You want to give your dog the best. You want to give your child the best, too. No one advocates feeding your child dog food. But how about giving both of them … salmon steak?
Sharing food with your dog seems radical, but it’s merely a return to the way dogs were fed for millennia. The human-animal bond developed partly because dogs and humans could eat the same foods, and the act of sharing reinforced this intimate connection.
Shared food isn’t novel compared with “dog food,” which was invented only 150 years ago when Spratt’s Patent Meat Fibrine Dog Cake hit the market. With this biscuit, dog food distinct from human food was created. After World War I, canned horsemeat joined biscuits as dog food, and after World War II, better living through chemistry brought on the golden age of processing: kibble for dogs, TV dinners and Tang for kids.
Nowadays, few of us would feed our kids a 1950s classic like baked ham slice slathered in mustard and garnished with maraschino cherries, a triumph of color over taste. Nor would we feed our dogs a mid-century meal of Gaines-Burgers, a triumph of marketing over nutrition. Instead, we are rediscovering the benefits of unprocessed, home-prepped, whole foods for our kids and dogs.
Michael Pollan’s best-selling In Defense of Food warns us not to eat anything our great-grandmothers wouldn’t recognize as food. A complementary principle applies: Don’t feed your dog anything your great-grandmother’s dog wouldn’t recognize as food. What they would both recognize is the same: simply food, not a “Food, Inc.” assemblage of processed factory ingredients.
The best food for dogs and kids is organic, whether meat, produce or whole grains. Too expensive? You can still prepare healthy, sharable meals. Look for sales in your market’s meat section. Chicken and beef can be cheaper per pound than kibble, canned food or packaged treats, and their nutritional value far exceeds that of dog food, whose first ingredients often include by-products and nutrient-poor, agricultural-grade grains. Dog food gives you less for more; shared food gives you more for less. Read unit prices!
Shared food is as fast as “fast food,” as convenient as “convenience food.” Give your kid and your dog carrots instead of potato chips and dog biscuits. Think freshness and simplicity, not complexity and trendiness. A dietary dividend: Kids are more likely to try new foods if the dog’s enjoying them.
Enrich your perspective on shared food with the TREATS system. Named for what dogs and kids both enjoy, TREATS stands for:
Taste over Image
Eat Local, Fresh, Organic
Always Flavor It Yourself
Tooth or Dare
Taste over Image: Don’t buy the succulent-looking chicken plumped with saltwater, pumped with antibiotics and fed pesticide-laced corn. Buy organic or at least “natural” chicken. It tastes better and needs no artificial enhancement.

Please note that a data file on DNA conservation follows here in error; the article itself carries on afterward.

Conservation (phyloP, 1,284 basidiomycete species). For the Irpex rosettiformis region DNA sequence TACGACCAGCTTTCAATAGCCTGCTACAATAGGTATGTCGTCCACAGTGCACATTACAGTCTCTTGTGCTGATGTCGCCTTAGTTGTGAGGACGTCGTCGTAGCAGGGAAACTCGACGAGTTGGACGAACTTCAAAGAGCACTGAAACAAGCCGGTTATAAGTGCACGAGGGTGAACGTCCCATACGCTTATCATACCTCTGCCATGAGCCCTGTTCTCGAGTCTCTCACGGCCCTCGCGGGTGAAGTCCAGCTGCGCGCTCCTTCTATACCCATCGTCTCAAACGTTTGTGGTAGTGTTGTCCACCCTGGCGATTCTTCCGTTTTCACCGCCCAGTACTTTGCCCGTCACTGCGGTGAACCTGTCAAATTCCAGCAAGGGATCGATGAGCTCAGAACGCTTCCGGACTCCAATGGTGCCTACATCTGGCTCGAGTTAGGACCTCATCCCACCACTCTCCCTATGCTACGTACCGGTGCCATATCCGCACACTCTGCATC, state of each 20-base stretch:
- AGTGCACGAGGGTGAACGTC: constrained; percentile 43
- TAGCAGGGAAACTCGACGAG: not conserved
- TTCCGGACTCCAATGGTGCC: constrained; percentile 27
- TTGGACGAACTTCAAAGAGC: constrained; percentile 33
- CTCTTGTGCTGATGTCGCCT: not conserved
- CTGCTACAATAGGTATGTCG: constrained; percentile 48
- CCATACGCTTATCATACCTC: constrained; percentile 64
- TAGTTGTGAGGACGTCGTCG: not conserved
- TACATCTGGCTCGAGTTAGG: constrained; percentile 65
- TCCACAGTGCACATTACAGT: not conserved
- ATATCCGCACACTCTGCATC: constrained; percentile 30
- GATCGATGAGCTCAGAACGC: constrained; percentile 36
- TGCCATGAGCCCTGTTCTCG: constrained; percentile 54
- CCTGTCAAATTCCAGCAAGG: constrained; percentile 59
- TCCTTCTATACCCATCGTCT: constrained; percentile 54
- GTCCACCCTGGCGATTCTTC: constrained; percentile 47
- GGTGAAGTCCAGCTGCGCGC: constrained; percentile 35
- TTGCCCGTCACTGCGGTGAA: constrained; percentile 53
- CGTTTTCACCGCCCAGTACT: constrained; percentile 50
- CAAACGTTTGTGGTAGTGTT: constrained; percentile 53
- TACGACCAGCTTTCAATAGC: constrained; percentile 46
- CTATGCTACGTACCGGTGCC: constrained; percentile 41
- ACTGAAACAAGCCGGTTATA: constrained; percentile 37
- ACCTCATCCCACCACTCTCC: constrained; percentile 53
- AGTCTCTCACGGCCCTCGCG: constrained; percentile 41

Read Labels: The packaging depicts a cornucopia of ripe fruits and vegetables, but what’s really inside? Only the manufacturer knows for sure, but you can learn a lot by reading labels. Note the number and incomprehensibility of ingredients in processed food. A whole food has one ingredient: a banana contains banana.
Eat Organic, Seasonal, Local: Patronize a farmers’ market or farm stand. Be brave—if the First Lady can commandeer a plot of White House lawn, you can grow a victory garden. At least set up a window box and grow herbs to …
Always Flavor It Yourself: Don’t buy foods with salt or sugar added. Let your child and dog discover the real taste of food. Experiment with spices like cinnamon, ginger and anise.
Tooth or Dare: Fight dental decay and gum disease; don’t buy kid- and dog-targeted commercial foods. Children’s cereals “might as well be cookies,” says Marion Nestle in What to Eat. Give your kid and dog an apple to share. Dog food doesn’t promote dental health, and it often contains sugar (as does canine toothpaste!). In the wild, canids’ teeth stay clean through a diet consisting primarily of meat and bones. (With their wolf-like dentition, dogs are classified taxonomically as carnivores, which does not preclude opportunistically eating vegetation, including digestible vegetables.)
Sporting Life: Encourage your kid and dog to play together. Childhood and canine obesity are major health problems. An active lifestyle is as important as a healthful diet with portion control.
Here’s the real treat: When your kid and dog enjoy a shared meal, they’re celebrating the human-animal bond all over again. Bone appetit!
Yield: Approximately 32 cups, which feeds a medium-size dog for 8 days at 4 cups per day.
Yield: approximately 6 cups, which feeds a medium-sized dog for about 1.5 days at 4 cups per day.
(Use caution if your pup has not been exposed to dairy.)
Yield: 8 cups, which feeds a medium-sized dog for about 2 days at 4 cups per day.